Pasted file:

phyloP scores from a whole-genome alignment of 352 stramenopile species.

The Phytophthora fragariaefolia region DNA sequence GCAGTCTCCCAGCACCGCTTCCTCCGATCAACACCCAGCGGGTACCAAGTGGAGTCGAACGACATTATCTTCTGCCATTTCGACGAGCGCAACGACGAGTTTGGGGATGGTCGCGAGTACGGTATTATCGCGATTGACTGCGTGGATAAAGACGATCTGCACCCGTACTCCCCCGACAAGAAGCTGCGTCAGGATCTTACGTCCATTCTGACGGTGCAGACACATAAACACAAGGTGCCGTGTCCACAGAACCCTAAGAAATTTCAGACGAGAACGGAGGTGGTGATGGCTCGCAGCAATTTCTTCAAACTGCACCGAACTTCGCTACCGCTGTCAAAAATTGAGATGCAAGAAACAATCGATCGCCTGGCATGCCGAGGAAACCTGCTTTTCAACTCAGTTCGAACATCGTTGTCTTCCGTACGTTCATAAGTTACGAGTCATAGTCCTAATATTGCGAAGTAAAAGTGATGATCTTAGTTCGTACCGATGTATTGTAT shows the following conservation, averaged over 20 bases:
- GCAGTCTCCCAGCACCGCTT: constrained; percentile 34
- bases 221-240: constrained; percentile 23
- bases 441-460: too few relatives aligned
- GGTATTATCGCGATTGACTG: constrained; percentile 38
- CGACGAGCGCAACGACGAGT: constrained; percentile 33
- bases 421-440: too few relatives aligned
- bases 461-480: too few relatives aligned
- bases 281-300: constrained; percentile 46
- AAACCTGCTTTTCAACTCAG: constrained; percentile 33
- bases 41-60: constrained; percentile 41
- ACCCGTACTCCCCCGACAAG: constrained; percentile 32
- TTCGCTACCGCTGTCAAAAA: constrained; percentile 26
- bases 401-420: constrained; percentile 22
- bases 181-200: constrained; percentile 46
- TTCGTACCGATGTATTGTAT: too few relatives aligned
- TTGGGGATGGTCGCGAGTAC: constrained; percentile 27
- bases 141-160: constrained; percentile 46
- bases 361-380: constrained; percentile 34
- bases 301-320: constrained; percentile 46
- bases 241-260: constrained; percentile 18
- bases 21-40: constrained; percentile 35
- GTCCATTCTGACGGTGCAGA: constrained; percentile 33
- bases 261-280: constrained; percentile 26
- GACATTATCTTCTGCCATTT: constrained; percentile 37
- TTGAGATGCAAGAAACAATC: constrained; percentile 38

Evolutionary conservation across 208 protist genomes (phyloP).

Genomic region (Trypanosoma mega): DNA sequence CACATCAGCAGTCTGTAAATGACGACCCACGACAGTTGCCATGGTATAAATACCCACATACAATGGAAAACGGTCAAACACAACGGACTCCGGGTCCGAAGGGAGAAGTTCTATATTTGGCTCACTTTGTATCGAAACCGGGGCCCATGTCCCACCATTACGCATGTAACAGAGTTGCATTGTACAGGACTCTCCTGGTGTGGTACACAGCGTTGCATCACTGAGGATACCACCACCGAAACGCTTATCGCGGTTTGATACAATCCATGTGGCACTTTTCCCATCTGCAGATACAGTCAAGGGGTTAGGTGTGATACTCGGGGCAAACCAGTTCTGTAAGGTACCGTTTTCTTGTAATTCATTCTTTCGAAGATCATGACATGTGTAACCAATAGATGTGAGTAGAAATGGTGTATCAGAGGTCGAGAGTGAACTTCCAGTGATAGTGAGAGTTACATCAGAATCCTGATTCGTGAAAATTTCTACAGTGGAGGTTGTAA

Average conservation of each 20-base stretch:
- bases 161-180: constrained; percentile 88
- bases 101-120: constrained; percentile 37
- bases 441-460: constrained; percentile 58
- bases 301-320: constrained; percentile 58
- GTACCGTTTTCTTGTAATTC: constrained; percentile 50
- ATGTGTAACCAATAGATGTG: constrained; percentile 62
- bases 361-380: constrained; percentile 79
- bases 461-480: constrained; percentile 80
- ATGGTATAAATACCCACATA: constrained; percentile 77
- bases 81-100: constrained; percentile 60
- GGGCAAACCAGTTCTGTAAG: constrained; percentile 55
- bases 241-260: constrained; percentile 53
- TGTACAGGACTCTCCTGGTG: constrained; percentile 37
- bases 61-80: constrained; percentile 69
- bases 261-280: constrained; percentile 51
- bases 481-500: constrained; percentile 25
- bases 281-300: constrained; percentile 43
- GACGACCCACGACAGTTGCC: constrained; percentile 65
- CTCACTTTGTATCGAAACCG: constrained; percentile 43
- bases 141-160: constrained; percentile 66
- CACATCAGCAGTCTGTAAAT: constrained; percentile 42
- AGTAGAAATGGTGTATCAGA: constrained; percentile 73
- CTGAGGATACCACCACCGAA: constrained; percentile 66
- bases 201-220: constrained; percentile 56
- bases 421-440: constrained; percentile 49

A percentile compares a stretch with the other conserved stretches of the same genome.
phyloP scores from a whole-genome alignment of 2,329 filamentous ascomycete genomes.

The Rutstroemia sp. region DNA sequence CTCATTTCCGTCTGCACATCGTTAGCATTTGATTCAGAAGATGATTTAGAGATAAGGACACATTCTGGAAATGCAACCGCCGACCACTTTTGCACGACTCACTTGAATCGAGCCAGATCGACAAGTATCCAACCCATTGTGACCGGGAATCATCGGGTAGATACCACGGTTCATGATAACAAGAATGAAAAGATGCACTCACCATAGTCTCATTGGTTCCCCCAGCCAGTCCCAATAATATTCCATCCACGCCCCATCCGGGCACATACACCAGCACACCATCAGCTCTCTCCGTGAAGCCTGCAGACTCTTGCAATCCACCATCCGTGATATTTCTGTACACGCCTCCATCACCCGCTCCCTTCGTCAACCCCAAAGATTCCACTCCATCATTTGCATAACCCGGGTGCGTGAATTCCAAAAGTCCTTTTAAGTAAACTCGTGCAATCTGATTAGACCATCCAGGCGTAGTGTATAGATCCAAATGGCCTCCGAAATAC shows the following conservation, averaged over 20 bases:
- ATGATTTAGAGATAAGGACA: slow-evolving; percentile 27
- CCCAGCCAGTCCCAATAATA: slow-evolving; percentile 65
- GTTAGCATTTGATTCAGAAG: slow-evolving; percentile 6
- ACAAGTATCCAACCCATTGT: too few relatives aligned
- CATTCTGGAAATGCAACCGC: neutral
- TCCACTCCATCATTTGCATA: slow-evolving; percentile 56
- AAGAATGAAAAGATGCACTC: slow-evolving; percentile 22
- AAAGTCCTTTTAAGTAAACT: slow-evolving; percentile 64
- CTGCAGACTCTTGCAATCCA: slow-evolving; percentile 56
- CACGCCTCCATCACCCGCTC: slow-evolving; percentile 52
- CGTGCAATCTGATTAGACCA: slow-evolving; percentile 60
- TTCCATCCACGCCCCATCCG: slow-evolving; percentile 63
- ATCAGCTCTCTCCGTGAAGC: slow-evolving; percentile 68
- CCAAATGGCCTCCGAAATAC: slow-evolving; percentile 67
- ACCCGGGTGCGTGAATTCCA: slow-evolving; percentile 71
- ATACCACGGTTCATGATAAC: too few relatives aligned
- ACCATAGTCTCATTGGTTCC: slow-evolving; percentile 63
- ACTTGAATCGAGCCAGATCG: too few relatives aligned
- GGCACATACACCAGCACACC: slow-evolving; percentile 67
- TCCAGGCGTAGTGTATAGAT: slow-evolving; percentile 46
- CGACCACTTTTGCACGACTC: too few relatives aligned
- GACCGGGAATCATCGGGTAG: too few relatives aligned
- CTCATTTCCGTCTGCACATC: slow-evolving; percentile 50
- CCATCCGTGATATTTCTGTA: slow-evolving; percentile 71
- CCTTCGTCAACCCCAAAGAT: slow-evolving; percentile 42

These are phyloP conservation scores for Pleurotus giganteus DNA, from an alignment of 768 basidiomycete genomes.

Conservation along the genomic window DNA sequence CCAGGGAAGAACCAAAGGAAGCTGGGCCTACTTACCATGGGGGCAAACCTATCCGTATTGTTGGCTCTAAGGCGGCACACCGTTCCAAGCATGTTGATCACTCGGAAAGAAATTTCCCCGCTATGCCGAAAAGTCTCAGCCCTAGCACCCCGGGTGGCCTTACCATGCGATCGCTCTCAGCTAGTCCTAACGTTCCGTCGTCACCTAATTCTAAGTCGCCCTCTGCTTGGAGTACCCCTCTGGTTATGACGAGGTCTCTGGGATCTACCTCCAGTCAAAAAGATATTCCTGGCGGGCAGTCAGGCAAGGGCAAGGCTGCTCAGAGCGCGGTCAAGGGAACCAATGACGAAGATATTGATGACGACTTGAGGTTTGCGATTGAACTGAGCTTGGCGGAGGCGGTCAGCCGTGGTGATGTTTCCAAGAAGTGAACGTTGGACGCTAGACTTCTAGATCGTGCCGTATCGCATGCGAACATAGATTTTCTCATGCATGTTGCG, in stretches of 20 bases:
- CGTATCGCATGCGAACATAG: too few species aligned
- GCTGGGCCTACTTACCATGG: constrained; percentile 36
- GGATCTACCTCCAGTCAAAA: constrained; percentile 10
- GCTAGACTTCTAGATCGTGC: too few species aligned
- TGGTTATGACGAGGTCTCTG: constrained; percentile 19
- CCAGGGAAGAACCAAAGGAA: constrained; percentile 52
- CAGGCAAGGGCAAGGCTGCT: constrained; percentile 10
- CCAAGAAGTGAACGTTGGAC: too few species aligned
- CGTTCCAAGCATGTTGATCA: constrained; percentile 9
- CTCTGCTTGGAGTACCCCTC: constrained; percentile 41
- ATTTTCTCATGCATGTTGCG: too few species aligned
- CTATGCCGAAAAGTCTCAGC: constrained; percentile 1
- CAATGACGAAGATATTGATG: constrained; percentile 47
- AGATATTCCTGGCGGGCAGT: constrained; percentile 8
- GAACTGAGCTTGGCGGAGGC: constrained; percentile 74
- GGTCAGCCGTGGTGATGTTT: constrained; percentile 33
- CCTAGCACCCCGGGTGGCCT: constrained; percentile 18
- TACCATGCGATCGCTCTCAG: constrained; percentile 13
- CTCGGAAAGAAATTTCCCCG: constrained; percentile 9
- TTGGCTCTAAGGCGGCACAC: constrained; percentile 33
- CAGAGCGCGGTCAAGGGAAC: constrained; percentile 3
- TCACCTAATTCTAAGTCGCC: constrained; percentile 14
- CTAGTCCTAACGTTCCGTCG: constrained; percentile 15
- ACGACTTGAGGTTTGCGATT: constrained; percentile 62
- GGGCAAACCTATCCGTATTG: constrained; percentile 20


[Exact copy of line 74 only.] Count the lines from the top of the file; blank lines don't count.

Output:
- ATACCACGGTTCATGATAAC: too few relatives aligned